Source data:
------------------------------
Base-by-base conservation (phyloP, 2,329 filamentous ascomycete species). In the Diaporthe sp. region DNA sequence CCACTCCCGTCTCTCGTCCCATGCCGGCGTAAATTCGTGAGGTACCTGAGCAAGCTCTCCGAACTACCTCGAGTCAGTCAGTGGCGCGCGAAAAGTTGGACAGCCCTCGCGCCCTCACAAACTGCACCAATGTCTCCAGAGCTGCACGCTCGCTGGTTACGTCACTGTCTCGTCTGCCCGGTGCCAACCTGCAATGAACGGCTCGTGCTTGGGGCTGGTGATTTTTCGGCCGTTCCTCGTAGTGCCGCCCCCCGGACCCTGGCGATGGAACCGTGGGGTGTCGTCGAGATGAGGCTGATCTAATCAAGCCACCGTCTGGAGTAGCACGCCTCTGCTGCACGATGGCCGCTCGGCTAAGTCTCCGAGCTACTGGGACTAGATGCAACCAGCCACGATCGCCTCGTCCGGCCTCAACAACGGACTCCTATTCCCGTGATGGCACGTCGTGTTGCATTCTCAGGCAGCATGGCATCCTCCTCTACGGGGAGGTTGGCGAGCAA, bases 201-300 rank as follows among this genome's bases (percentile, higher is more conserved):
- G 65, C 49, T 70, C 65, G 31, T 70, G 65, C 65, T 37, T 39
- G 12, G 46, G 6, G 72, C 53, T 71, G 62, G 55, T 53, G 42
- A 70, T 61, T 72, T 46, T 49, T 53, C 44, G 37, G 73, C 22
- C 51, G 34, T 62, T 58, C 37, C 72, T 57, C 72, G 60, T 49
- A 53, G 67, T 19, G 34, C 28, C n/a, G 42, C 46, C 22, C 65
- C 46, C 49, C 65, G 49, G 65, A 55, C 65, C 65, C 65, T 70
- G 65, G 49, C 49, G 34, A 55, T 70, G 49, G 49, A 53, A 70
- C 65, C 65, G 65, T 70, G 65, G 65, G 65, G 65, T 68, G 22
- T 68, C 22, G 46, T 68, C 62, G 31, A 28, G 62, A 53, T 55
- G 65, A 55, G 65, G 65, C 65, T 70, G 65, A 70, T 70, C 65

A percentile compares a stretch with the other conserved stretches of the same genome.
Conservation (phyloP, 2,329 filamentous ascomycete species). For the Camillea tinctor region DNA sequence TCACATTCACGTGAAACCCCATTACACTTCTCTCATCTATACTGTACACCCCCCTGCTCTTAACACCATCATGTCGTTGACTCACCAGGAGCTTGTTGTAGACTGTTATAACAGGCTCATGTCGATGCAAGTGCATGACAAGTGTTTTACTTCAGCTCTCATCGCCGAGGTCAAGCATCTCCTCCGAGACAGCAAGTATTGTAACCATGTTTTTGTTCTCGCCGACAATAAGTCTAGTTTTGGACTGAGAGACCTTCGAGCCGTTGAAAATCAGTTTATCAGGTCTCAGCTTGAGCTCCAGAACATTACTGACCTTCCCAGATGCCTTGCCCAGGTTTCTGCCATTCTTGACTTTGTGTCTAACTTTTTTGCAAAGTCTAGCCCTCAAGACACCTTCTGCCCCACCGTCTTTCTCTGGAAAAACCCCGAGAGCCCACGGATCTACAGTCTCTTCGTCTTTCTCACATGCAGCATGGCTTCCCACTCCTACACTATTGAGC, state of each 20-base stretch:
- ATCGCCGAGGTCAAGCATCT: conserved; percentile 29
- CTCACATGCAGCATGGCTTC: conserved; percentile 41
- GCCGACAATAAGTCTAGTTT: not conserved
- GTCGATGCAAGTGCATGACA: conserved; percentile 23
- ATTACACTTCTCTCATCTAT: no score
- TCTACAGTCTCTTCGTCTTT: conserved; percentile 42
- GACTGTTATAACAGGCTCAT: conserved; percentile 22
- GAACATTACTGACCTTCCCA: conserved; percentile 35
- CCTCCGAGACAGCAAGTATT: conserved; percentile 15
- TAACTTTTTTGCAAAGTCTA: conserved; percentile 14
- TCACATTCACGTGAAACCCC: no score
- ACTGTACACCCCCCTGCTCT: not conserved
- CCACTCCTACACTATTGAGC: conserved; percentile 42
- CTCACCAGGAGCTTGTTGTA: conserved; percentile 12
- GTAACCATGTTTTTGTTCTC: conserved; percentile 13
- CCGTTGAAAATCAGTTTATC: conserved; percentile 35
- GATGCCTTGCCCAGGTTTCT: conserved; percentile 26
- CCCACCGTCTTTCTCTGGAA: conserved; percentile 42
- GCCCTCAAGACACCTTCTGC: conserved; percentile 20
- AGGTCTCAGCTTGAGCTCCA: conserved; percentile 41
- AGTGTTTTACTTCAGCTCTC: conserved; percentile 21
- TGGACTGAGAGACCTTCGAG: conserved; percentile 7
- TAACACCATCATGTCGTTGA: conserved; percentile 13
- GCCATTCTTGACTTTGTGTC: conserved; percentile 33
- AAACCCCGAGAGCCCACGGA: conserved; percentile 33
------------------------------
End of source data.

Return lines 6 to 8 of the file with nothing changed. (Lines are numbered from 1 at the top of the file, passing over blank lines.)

- A 53, G 67, T 19, G 34, C 28, C n/a, G 42, C 46, C 22, C 65
- C 46, C 49, C 65, G 49, G 65, A 55, C 65, C 65, C 65, T 70
- G 65, G 49, C 49, G 34, A 55, T 70, G 49, G 49, A 53, A 70